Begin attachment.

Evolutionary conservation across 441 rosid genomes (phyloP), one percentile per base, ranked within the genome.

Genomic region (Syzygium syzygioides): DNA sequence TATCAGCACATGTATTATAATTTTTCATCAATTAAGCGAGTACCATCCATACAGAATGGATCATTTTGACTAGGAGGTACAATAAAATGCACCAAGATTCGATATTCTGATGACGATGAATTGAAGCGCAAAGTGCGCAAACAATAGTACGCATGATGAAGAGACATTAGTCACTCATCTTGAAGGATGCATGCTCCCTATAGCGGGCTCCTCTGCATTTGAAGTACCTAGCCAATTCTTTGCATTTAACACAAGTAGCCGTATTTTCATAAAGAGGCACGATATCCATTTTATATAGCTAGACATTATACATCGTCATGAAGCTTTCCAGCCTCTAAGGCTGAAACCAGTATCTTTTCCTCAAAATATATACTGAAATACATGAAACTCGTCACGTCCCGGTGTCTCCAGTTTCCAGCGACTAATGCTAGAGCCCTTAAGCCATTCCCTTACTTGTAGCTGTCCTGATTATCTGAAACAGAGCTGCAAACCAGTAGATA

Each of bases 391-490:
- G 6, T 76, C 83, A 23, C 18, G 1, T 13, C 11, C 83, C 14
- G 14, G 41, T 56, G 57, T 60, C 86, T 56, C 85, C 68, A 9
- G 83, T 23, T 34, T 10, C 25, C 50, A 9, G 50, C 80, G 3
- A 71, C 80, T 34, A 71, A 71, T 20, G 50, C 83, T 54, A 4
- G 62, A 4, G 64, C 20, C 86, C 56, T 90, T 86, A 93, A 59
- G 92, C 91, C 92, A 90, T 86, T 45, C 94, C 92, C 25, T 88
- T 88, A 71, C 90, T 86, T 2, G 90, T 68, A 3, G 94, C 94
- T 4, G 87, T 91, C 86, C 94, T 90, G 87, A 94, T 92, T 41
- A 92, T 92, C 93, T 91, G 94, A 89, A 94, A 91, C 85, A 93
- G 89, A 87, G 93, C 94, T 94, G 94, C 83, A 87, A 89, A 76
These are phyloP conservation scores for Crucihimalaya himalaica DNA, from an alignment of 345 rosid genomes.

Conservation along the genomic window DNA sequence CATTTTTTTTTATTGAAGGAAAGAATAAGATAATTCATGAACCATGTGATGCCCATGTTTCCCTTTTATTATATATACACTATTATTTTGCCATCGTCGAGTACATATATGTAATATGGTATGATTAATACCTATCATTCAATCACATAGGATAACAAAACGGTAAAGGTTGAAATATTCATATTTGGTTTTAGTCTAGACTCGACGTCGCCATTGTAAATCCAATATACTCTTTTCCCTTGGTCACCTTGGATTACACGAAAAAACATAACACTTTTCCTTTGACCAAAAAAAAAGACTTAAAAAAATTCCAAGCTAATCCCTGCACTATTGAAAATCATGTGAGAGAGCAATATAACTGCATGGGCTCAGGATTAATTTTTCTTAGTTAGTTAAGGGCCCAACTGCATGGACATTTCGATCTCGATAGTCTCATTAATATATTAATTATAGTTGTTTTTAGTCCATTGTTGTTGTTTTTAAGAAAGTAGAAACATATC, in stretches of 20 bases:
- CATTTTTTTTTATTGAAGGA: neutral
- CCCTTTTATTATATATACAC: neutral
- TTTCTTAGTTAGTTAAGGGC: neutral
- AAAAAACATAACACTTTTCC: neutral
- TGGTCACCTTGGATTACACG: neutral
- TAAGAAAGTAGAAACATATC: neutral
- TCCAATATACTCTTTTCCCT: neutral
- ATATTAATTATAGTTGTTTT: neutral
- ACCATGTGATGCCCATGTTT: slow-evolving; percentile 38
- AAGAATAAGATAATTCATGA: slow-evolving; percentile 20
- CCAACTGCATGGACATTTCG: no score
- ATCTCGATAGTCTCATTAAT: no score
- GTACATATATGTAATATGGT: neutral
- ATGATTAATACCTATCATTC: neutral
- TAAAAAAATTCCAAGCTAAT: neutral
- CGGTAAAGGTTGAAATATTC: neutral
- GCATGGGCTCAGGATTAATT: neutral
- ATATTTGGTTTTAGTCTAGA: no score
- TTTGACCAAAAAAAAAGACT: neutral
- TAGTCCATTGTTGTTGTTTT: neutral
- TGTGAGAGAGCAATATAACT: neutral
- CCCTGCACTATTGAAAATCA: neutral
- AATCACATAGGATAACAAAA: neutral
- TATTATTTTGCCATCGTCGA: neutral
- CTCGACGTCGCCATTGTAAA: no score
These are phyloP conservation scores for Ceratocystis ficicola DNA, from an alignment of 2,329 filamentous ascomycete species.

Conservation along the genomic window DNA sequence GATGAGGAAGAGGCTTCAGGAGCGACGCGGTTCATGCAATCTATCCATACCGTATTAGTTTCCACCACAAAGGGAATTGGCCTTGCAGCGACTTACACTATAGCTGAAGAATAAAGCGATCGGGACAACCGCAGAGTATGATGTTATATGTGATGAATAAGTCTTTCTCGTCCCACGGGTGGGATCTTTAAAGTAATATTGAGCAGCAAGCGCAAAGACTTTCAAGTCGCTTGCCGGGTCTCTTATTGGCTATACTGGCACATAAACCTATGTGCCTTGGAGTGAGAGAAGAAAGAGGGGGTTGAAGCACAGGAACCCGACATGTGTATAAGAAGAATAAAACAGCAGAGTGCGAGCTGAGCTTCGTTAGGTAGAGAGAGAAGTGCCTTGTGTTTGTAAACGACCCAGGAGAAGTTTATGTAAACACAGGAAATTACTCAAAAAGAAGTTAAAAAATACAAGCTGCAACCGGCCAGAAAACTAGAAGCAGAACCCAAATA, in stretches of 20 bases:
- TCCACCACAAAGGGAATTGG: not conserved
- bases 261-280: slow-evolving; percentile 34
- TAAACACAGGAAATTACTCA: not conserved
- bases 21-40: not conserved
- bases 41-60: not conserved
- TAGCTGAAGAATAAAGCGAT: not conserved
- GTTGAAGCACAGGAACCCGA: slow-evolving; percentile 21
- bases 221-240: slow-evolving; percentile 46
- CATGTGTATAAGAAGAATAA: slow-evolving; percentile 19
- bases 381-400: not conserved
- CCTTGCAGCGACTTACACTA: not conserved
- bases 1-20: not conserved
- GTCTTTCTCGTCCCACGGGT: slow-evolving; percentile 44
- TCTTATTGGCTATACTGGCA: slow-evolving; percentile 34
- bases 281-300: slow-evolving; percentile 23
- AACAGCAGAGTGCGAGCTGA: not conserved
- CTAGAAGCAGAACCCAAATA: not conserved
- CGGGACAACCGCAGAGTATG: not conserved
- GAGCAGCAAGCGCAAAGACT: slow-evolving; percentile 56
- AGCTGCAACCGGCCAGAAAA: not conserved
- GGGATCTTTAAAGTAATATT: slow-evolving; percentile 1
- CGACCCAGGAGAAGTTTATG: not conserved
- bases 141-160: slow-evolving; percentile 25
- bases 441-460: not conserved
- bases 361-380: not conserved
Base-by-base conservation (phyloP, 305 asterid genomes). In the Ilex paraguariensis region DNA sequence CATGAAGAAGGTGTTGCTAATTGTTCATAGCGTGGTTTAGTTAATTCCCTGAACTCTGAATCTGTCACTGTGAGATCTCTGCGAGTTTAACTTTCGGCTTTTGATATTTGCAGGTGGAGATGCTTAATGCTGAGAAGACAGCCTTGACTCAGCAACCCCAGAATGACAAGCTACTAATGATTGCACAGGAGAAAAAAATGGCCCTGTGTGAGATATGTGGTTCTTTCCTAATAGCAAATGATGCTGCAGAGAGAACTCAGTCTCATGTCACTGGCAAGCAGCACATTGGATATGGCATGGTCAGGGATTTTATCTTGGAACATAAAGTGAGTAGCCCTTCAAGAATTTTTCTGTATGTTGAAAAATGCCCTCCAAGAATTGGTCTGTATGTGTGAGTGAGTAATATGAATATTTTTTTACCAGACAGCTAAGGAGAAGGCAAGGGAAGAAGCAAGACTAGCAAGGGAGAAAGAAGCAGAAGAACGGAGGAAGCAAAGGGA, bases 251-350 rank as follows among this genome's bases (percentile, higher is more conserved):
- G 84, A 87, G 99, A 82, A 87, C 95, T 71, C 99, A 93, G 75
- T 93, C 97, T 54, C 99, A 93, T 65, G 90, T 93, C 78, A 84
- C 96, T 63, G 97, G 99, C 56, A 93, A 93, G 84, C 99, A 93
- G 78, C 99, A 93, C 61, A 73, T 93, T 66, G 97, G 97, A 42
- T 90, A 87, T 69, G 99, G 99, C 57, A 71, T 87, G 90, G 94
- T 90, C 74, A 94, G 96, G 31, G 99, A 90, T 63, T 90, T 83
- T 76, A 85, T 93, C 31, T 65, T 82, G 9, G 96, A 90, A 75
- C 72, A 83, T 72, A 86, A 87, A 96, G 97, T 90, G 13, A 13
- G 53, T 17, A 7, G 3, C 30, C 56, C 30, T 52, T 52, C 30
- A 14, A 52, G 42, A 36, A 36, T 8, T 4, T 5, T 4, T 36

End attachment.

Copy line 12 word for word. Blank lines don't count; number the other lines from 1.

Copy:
- A 92, T 92, C 93, T 91, G 94, A 89, A 94, A 91, C 85, A 93